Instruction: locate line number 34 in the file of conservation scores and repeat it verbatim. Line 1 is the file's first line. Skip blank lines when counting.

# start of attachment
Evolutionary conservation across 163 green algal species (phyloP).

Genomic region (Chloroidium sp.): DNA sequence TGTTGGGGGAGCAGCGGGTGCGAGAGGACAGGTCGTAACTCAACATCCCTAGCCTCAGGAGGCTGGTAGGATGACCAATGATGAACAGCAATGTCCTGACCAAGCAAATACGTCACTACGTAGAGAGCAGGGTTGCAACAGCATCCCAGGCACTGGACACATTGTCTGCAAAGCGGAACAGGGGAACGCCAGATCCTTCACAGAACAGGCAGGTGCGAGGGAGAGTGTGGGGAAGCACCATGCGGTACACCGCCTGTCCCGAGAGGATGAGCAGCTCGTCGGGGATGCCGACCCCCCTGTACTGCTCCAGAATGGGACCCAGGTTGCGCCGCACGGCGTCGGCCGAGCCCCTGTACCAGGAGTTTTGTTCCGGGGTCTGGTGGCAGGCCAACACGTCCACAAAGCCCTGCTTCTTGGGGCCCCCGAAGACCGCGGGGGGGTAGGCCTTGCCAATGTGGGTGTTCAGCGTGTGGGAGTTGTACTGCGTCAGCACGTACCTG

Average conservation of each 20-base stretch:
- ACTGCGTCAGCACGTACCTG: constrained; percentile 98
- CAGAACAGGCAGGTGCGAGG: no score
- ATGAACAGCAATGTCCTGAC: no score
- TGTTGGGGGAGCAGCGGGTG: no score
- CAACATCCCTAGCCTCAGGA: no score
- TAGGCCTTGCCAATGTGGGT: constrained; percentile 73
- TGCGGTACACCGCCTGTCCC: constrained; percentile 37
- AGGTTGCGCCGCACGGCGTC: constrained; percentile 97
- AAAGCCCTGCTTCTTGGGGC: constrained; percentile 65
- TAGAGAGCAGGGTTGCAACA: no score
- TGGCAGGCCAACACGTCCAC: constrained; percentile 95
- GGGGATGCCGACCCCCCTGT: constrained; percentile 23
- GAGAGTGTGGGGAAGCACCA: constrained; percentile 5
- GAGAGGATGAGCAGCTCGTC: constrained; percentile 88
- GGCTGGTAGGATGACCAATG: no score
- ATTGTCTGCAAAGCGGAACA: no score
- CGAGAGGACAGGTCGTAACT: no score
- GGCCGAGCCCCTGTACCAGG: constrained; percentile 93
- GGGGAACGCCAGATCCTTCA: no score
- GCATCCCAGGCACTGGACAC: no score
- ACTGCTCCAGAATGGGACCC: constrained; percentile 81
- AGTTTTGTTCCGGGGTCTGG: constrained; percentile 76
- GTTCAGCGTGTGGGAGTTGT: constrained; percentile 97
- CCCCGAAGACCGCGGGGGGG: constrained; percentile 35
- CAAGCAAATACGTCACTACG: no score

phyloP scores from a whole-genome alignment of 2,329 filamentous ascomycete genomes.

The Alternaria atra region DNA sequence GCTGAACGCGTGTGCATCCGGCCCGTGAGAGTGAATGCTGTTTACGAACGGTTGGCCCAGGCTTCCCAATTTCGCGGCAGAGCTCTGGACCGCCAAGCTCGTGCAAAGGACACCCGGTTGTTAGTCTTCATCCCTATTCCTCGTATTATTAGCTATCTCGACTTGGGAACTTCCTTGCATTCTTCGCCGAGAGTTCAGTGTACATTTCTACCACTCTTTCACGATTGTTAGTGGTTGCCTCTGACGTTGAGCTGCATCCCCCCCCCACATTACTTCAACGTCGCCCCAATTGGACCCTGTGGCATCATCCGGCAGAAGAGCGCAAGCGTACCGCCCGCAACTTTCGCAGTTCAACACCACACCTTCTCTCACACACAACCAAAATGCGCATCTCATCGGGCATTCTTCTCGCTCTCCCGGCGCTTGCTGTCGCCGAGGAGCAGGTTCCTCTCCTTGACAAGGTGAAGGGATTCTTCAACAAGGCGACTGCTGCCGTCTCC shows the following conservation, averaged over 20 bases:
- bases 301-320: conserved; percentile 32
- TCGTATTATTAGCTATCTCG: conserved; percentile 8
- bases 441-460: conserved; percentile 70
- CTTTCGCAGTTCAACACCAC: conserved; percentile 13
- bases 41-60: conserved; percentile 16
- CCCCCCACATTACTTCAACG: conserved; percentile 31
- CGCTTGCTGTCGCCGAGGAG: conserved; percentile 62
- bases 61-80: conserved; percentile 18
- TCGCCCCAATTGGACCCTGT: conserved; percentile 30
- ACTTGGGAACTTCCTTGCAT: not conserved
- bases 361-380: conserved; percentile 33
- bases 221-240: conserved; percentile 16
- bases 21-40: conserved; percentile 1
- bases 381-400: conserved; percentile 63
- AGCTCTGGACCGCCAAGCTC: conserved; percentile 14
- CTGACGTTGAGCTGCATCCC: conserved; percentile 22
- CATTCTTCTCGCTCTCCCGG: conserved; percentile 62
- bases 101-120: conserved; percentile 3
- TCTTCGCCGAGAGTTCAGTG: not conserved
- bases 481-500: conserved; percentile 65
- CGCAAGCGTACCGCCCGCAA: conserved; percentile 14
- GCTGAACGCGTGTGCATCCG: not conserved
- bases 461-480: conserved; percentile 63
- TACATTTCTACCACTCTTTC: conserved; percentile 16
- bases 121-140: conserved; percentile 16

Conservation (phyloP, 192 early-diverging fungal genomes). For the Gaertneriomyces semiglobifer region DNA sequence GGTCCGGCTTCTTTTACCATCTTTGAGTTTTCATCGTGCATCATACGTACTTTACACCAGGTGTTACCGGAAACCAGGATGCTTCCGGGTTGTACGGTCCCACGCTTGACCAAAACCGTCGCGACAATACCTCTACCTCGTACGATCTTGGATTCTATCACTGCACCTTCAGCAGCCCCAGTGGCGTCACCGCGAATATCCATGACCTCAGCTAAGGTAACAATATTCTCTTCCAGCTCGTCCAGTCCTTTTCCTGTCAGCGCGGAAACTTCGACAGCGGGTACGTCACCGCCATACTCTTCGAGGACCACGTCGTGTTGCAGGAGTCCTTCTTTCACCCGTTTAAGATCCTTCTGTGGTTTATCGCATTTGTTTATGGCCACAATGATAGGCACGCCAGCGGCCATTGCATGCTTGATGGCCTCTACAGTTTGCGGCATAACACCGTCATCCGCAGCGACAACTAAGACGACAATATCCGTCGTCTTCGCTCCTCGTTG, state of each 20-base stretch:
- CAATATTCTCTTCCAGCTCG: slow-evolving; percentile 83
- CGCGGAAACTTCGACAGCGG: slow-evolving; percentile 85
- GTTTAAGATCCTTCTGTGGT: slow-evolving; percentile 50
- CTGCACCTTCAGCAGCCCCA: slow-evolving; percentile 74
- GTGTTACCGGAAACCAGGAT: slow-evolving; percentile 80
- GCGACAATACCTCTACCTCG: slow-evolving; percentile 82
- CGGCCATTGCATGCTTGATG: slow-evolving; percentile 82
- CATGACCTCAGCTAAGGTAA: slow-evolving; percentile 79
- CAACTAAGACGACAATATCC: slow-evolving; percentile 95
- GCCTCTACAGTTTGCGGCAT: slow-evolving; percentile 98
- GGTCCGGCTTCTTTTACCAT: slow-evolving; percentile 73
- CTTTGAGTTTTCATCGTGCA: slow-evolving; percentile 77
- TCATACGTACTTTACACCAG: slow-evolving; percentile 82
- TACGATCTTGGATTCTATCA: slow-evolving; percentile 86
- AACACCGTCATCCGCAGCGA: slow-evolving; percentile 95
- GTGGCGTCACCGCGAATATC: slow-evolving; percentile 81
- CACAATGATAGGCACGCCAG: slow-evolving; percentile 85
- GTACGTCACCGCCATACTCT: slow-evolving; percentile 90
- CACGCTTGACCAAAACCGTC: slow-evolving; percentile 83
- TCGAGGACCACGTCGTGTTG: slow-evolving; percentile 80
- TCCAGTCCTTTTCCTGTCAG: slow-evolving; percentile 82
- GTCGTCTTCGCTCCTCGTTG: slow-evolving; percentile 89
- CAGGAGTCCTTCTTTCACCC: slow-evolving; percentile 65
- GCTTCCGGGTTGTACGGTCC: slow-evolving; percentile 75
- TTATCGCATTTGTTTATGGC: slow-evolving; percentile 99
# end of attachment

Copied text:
- CTTTCGCAGTTCAACACCAC: conserved; percentile 13